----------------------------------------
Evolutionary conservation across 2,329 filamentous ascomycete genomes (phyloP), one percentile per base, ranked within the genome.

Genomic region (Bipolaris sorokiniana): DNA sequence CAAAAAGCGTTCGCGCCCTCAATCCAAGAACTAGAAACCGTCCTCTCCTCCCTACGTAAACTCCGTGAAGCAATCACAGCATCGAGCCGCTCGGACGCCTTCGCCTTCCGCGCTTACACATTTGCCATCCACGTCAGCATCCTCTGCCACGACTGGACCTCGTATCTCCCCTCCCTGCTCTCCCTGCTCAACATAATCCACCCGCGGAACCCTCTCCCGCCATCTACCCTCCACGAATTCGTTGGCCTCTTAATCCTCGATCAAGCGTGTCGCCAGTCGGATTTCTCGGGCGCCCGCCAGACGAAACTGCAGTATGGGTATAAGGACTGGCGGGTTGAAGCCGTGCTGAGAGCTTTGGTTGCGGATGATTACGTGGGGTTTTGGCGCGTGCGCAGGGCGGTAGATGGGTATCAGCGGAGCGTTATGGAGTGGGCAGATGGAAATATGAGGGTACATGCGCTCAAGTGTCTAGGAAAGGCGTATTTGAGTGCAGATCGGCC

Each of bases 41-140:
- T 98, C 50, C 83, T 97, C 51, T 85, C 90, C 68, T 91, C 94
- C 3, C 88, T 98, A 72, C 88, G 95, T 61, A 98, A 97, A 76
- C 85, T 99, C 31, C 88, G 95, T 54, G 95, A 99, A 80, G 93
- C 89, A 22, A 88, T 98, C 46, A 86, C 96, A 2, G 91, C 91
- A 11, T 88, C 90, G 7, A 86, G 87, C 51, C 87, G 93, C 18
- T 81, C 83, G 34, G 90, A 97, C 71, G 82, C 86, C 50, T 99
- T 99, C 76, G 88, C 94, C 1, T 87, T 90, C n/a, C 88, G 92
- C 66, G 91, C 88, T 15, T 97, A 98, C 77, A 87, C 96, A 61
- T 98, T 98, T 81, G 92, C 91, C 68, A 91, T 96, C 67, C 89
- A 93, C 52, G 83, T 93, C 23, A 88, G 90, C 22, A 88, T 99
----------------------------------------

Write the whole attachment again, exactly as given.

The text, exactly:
Evolutionary conservation across 2,329 filamentous ascomycete genomes (phyloP), one percentile per base, ranked within the genome.

Genomic region (Bipolaris sorokiniana): DNA sequence CAAAAAGCGTTCGCGCCCTCAATCCAAGAACTAGAAACCGTCCTCTCCTCCCTACGTAAACTCCGTGAAGCAATCACAGCATCGAGCCGCTCGGACGCCTTCGCCTTCCGCGCTTACACATTTGCCATCCACGTCAGCATCCTCTGCCACGACTGGACCTCGTATCTCCCCTCCCTGCTCTCCCTGCTCAACATAATCCACCCGCGGAACCCTCTCCCGCCATCTACCCTCCACGAATTCGTTGGCCTCTTAATCCTCGATCAAGCGTGTCGCCAGTCGGATTTCTCGGGCGCCCGCCAGACGAAACTGCAGTATGGGTATAAGGACTGGCGGGTTGAAGCCGTGCTGAGAGCTTTGGTTGCGGATGATTACGTGGGGTTTTGGCGCGTGCGCAGGGCGGTAGATGGGTATCAGCGGAGCGTTATGGAGTGGGCAGATGGAAATATGAGGGTACATGCGCTCAAGTGTCTAGGAAAGGCGTATTTGAGTGCAGATCGGCC

Each of bases 41-140:
- T 98, C 50, C 83, T 97, C 51, T 85, C 90, C 68, T 91, C 94
- C 3, C 88, T 98, A 72, C 88, G 95, T 61, A 98, A 97, A 76
- C 85, T 99, C 31, C 88, G 95, T 54, G 95, A 99, A 80, G 93
- C 89, A 22, A 88, T 98, C 46, A 86, C 96, A 2, G 91, C 91
- A 11, T 88, C 90, G 7, A 86, G 87, C 51, C 87, G 93, C 18
- T 81, C 83, G 34, G 90, A 97, C 71, G 82, C 86, C 50, T 99
- T 99, C 76, G 88, C 94, C 1, T 87, T 90, C n/a, C 88, G 92
- C 66, G 91, C 88, T 15, T 97, A 98, C 77, A 87, C 96, A 61
- T 98, T 98, T 81, G 92, C 91, C 68, A 91, T 96, C 67, C 89
- A 93, C 52, G 83, T 93, C 23, A 88, G 90, C 22, A 88, T 99